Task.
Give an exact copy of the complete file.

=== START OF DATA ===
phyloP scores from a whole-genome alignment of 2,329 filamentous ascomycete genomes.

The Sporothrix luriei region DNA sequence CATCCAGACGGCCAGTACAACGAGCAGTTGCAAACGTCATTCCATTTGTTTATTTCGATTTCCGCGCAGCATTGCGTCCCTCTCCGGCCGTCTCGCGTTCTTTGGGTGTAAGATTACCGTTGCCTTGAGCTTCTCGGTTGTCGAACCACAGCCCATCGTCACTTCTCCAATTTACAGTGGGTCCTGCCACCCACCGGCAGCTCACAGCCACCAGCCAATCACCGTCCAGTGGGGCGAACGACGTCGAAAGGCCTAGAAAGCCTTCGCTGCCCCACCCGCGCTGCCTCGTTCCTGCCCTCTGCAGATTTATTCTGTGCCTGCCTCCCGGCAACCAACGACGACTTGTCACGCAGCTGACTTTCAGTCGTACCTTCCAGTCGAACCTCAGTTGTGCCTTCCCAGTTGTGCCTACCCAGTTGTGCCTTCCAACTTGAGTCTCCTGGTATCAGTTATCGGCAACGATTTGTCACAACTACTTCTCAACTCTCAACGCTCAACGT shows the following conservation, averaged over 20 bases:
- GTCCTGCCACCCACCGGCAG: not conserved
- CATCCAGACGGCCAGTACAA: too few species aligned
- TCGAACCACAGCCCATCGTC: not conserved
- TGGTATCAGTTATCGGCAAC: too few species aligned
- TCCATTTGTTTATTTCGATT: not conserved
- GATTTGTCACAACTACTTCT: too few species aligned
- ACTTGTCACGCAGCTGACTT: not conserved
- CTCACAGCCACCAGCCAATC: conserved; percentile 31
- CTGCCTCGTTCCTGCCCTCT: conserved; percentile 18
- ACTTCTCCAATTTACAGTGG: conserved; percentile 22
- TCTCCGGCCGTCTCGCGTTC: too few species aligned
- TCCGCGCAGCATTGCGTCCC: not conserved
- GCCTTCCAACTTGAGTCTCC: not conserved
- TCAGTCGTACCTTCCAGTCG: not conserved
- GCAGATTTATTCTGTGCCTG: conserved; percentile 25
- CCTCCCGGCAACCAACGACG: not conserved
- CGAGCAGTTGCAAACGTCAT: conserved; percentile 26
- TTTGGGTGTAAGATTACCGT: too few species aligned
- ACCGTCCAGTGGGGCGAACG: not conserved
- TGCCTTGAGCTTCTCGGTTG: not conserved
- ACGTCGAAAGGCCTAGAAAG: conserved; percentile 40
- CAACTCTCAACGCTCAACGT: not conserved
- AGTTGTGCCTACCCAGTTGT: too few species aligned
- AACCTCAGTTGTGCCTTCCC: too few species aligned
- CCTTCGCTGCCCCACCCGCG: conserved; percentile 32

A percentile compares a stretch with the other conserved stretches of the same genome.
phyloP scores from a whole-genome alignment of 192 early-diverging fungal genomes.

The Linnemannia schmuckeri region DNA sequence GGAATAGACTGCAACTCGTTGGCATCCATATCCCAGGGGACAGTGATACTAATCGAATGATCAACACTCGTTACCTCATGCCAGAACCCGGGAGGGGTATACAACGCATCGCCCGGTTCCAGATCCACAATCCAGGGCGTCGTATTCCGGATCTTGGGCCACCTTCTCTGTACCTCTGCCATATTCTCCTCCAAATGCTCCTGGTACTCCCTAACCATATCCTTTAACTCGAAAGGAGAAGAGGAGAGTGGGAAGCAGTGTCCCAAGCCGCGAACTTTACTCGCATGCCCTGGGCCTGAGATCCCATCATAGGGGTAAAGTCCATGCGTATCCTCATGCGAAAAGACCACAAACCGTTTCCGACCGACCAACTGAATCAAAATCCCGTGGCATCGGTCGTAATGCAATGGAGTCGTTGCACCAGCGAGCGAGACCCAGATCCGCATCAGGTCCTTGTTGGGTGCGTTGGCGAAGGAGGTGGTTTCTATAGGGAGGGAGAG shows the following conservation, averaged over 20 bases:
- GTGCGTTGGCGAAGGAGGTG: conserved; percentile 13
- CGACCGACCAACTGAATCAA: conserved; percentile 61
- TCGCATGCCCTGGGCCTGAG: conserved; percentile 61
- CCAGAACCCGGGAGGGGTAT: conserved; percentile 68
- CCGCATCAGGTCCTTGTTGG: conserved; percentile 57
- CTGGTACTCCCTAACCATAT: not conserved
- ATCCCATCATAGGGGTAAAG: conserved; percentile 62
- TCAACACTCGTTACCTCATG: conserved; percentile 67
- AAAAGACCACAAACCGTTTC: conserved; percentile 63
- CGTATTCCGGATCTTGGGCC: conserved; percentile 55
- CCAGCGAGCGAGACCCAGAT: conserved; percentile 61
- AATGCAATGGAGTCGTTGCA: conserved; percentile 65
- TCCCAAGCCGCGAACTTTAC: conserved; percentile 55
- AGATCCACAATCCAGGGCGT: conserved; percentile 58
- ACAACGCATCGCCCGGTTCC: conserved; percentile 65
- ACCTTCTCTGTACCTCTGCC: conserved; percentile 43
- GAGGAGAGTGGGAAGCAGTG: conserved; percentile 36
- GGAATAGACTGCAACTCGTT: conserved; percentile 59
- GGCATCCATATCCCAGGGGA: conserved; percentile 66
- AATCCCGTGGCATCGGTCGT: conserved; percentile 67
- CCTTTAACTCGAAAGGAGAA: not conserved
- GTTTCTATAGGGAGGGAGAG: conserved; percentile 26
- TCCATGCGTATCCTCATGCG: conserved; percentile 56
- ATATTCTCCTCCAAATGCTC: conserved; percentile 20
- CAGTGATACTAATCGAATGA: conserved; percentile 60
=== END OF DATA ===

phyloP scores from a whole-genome alignment of 2,329 filamentous ascomycete genomes.

The Sporothrix luriei region DNA sequence CATCCAGACGGCCAGTACAACGAGCAGTTGCAAACGTCATTCCATTTGTTTATTTCGATTTCCGCGCAGCATTGCGTCCCTCTCCGGCCGTCTCGCGTTCTTTGGGTGTAAGATTACCGTTGCCTTGAGCTTCTCGGTTGTCGAACCACAGCCCATCGTCACTTCTCCAATTTACAGTGGGTCCTGCCACCCACCGGCAGCTCACAGCCACCAGCCAATCACCGTCCAGTGGGGCGAACGACGTCGAAAGGCCTAGAAAGCCTTCGCTGCCCCACCCGCGCTGCCTCGTTCCTGCCCTCTGCAGATTTATTCTGTGCCTGCCTCCCGGCAACCAACGACGACTTGTCACGCAGCTGACTTTCAGTCGTACCTTCCAGTCGAACCTCAGTTGTGCCTTCCCAGTTGTGCCTACCCAGTTGTGCCTTCCAACTTGAGTCTCCTGGTATCAGTTATCGGCAACGATTTGTCACAACTACTTCTCAACTCTCAACGCTCAACGT shows the following conservation, averaged over 20 bases:
- GTCCTGCCACCCACCGGCAG: not conserved
- CATCCAGACGGCCAGTACAA: too few species aligned
- TCGAACCACAGCCCATCGTC: not conserved
- TGGTATCAGTTATCGGCAAC: too few species aligned
- TCCATTTGTTTATTTCGATT: not conserved
- GATTTGTCACAACTACTTCT: too few species aligned
- ACTTGTCACGCAGCTGACTT: not conserved
- CTCACAGCCACCAGCCAATC: conserved; percentile 31
- CTGCCTCGTTCCTGCCCTCT: conserved; percentile 18
- ACTTCTCCAATTTACAGTGG: conserved; percentile 22
- TCTCCGGCCGTCTCGCGTTC: too few species aligned
- TCCGCGCAGCATTGCGTCCC: not conserved
- GCCTTCCAACTTGAGTCTCC: not conserved
- TCAGTCGTACCTTCCAGTCG: not conserved
- GCAGATTTATTCTGTGCCTG: conserved; percentile 25
- CCTCCCGGCAACCAACGACG: not conserved
- CGAGCAGTTGCAAACGTCAT: conserved; percentile 26
- TTTGGGTGTAAGATTACCGT: too few species aligned
- ACCGTCCAGTGGGGCGAACG: not conserved
- TGCCTTGAGCTTCTCGGTTG: not conserved
- ACGTCGAAAGGCCTAGAAAG: conserved; percentile 40
- CAACTCTCAACGCTCAACGT: not conserved
- AGTTGTGCCTACCCAGTTGT: too few species aligned
- AACCTCAGTTGTGCCTTCCC: too few species aligned
- CCTTCGCTGCCCCACCCGCG: conserved; percentile 32

A percentile compares a stretch with the other conserved stretches of the same genome.
phyloP scores from a whole-genome alignment of 192 early-diverging fungal genomes.

The Linnemannia schmuckeri region DNA sequence GGAATAGACTGCAACTCGTTGGCATCCATATCCCAGGGGACAGTGATACTAATCGAATGATCAACACTCGTTACCTCATGCCAGAACCCGGGAGGGGTATACAACGCATCGCCCGGTTCCAGATCCACAATCCAGGGCGTCGTATTCCGGATCTTGGGCCACCTTCTCTGTACCTCTGCCATATTCTCCTCCAAATGCTCCTGGTACTCCCTAACCATATCCTTTAACTCGAAAGGAGAAGAGGAGAGTGGGAAGCAGTGTCCCAAGCCGCGAACTTTACTCGCATGCCCTGGGCCTGAGATCCCATCATAGGGGTAAAGTCCATGCGTATCCTCATGCGAAAAGACCACAAACCGTTTCCGACCGACCAACTGAATCAAAATCCCGTGGCATCGGTCGTAATGCAATGGAGTCGTTGCACCAGCGAGCGAGACCCAGATCCGCATCAGGTCCTTGTTGGGTGCGTTGGCGAAGGAGGTGGTTTCTATAGGGAGGGAGAG shows the following conservation, averaged over 20 bases:
- GTGCGTTGGCGAAGGAGGTG: conserved; percentile 13
- CGACCGACCAACTGAATCAA: conserved; percentile 61
- TCGCATGCCCTGGGCCTGAG: conserved; percentile 61
- CCAGAACCCGGGAGGGGTAT: conserved; percentile 68
- CCGCATCAGGTCCTTGTTGG: conserved; percentile 57
- CTGGTACTCCCTAACCATAT: not conserved
- ATCCCATCATAGGGGTAAAG: conserved; percentile 62
- TCAACACTCGTTACCTCATG: conserved; percentile 67
- AAAAGACCACAAACCGTTTC: conserved; percentile 63
- CGTATTCCGGATCTTGGGCC: conserved; percentile 55
- CCAGCGAGCGAGACCCAGAT: conserved; percentile 61
- AATGCAATGGAGTCGTTGCA: conserved; percentile 65
- TCCCAAGCCGCGAACTTTAC: conserved; percentile 55
- AGATCCACAATCCAGGGCGT: conserved; percentile 58
- ACAACGCATCGCCCGGTTCC: conserved; percentile 65
- ACCTTCTCTGTACCTCTGCC: conserved; percentile 43
- GAGGAGAGTGGGAAGCAGTG: conserved; percentile 36
- GGAATAGACTGCAACTCGTT: conserved; percentile 59
- GGCATCCATATCCCAGGGGA: conserved; percentile 66
- AATCCCGTGGCATCGGTCGT: conserved; percentile 67
- CCTTTAACTCGAAAGGAGAA: not conserved
- GTTTCTATAGGGAGGGAGAG: conserved; percentile 26
- TCCATGCGTATCCTCATGCG: conserved; percentile 56
- ATATTCTCCTCCAAATGCTC: conserved; percentile 20
- CAGTGATACTAATCGAATGA: conserved; percentile 60